More than 60 people on Jersey have developed symptoms of salmonella in the past week in a suspected outbreak.The food poisoning can last up to seven days and can be very serious for young people, the elderly and people with a poor immune system. Jersey health officials said anyone who suspected they had salmonella should take plenty of fluids.
Val Cameron, the Head of Health Protection Services, said summer barbeques was the likely cause. She said indications so far suggested that the current strain was not as harmful as some. “Food poisoning is usually mild, and most people get better within a week,” she said. “But sometimes it can be more severe, even deadly, so it’s important to take the risks seriously.”
The department of health is expecting the number of people infected to rise as the hot weather continues.
Salmonella are a group of bacteria that can cause food poisoning. Typically, food poisoning causes gastroenteritis – an infection of the gut (intestines) which leads to diarrhoea and being sick (vomiting). Salmonella bacteria may be found in the gut of many animals, including farm animals and pets. Poultry (chickens, turkeys, etc.) are especially likely to carry salmonella. So, salmonella can contaminate meat (including poultry), eggs, milk and other dairy products that we may eat. Infection usually causes relatively mild symptoms but complications, including lack of fluid in the body (dehydration), can occur in some cases. The usual treatment is to drink plenty of fluids to avoid dehydration. Antibiotic medicines are sometimes needed in some cases. The Foods Standards Agency in the UK has identified the ’4 Cs’ to help prevent food poisoning, including food poisoning caused by salmonella.
What is salmonella?
Salmonella are a group of bacteria that can cause food poisoning. Food poisoning occurs when food or water contaminated with germs (microbes), poisons (toxins) or chemicals is eaten or drunk. Microbes include bacteria, viruses and parasites. Parasites are living things (organisms) that live within, or on, another organism. Typically, food poisoning causes an infection of the gut (intestines), called gastroenteritis. This infection leads to diarrhoea and being sick (vomiting).
There are over 2,500 different strains (subtypes) of salmonella.
One type of salmonella, Salmonella typhi (S. typhi), can cause typhoid fever. This is a serious disease which can be life-threatening if not treated quickly with antibiotic medicines. It causes diarrhoea at first and then high temperature (fever), headache, stomach cramps, skin rash, feeling sick (nausea) and loss of appetite.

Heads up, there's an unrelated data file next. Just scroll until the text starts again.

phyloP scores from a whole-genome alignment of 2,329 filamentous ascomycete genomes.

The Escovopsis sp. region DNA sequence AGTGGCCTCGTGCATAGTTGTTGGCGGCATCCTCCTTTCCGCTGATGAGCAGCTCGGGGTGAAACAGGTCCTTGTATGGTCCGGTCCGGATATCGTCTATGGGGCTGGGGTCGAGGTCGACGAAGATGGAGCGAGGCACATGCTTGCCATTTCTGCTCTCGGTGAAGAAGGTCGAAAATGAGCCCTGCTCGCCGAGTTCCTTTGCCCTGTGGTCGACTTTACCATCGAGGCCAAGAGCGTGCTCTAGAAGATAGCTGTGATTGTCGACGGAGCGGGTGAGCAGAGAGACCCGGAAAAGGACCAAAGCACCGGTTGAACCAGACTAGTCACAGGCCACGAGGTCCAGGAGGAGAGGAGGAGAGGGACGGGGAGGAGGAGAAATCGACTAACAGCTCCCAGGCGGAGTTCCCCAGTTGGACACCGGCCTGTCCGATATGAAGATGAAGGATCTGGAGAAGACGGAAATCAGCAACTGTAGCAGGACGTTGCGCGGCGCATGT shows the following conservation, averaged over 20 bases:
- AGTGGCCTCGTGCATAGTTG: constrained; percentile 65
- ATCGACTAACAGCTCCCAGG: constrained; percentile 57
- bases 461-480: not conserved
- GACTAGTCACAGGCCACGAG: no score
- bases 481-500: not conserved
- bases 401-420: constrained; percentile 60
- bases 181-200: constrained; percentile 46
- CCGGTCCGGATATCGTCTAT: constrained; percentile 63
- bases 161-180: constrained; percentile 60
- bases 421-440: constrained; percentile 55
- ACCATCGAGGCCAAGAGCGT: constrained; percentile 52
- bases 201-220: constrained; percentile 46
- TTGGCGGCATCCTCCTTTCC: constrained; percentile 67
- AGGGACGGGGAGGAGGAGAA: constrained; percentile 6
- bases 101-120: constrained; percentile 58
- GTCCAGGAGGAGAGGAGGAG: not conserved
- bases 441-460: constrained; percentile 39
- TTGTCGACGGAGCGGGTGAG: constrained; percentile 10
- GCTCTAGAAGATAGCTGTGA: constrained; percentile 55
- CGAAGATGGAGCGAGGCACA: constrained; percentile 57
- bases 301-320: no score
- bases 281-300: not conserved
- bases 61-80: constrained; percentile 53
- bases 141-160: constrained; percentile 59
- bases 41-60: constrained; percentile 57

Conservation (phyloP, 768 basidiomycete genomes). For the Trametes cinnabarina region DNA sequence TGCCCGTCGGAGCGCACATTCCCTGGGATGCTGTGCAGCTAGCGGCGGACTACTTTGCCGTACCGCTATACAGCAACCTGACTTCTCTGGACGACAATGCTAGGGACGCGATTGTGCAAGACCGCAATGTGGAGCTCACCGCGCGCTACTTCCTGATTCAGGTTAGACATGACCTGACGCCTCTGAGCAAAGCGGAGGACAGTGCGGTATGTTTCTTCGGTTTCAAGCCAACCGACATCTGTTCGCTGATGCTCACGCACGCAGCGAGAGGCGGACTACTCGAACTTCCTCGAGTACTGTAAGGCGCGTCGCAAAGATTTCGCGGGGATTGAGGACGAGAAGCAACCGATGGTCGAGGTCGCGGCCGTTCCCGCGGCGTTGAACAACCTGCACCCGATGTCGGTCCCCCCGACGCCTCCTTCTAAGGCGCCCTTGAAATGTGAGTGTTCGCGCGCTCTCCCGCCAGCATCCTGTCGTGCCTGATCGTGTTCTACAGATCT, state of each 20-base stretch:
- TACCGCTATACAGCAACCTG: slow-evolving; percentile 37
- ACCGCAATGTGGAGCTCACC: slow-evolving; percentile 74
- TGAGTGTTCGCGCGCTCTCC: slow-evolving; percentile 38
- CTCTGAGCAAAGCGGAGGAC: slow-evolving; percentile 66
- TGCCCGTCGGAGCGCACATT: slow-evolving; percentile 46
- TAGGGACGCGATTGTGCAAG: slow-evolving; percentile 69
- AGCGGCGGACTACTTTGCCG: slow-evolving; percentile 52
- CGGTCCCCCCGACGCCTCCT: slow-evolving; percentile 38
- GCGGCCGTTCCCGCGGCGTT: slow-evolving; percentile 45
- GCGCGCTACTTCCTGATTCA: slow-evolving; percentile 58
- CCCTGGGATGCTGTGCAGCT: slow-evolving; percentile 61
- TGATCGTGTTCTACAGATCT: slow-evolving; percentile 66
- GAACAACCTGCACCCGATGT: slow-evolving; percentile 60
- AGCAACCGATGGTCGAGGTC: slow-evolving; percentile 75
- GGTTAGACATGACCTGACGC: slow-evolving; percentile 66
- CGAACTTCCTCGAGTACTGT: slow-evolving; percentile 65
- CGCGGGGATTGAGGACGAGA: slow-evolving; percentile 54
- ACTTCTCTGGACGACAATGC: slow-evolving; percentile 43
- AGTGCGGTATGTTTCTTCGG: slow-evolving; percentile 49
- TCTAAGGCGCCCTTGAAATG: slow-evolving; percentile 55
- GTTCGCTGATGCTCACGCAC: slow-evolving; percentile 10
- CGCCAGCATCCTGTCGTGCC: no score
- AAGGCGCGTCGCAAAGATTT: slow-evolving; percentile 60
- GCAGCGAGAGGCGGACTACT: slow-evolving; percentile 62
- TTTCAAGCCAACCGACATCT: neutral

Another type of salmonella, Salmonella paratyphi (S. paratyphi), can cause paratyphoid fever. This is a similar illness to typhoid fever but symptoms are generally milder. Typhoid and paratyphoid are almost exclusively caught abroad in countries with poor sanitation. It can be passed on in the stools (faeces) and in the urine of infected people. Infection with S. typhi and S. paratyphi causing typhoid fever and paratyphoid fever is uncommon in the UK. Infection with various other strains is quite common.
Reporting the food poisoning episode
If you suspect that you or your child have salmonella or any other type of food poisoning from eating takeaway or restaurant food, you should report this to your local environmental Health Office. This is so that the business can be investigated by environmental health officers and further actions may be taken if there is a problem with their food hygiene practices. This will hopefully help to reduce the chance that other people will get food poisoning. You can find your local food standards enforcer at http://www.food.gov.uk/enforcement/enforceessential/yourarea
Preventing the spread of salmonella to others
If you (or your child) have salmonella, the following are recommended to prevent the spread of infection to others:
- Wash your hands thoroughly after going to the toilet. Ideally, use liquid soap in warm running water, but any soap is better than none. Dry properly after washing. If your child wears nappies, be especially careful to wash your hands after changing nappies and before preparing, serving, or eating food.
- If a potty has to be used, wear gloves when you handle it, dispose of the contents into a toilet, then wash the potty with hot water and detergent and leave it to dry.
- Don’t share towels and flannels.
- Don’t prepare or serve food for others.
- If clothing or bedding is soiled, first remove any stools (faeces) into the toilet. Then wash in a separate wash at as high a temperature as possible.
- Regularly clean with disinfectant the toilets that you use. With hot water and detergent, wipe the flush handle, toilet seat, bathroom taps, surfaces and door handles at least once a day. Keep a cloth just for cleaning the toilet (or use a disposable one each time).
- Stay off work, school, college, etc., until at least 48 hours after the last episode of diarrhoea or being sick (vomiting). Avoid contact with other people as far as possible during this time.
- Food handlers: if you work with food and develop diarrhoea or vomiting, you must inform your employer and immediately leave the food-handling area. If salmonella is confirmed, you should inform your employer and stay away from work until at least 48 hours after the last episode of diarrhoea or vomiting. Antibiotics are sometimes given to clear the infection.
If you have salmonella infection and you work with vulnerable groups of people such as the elderly, the unwell or the young, you should inform your employer.
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Course Aims for the Food Hygiene Training CIEH Level 2
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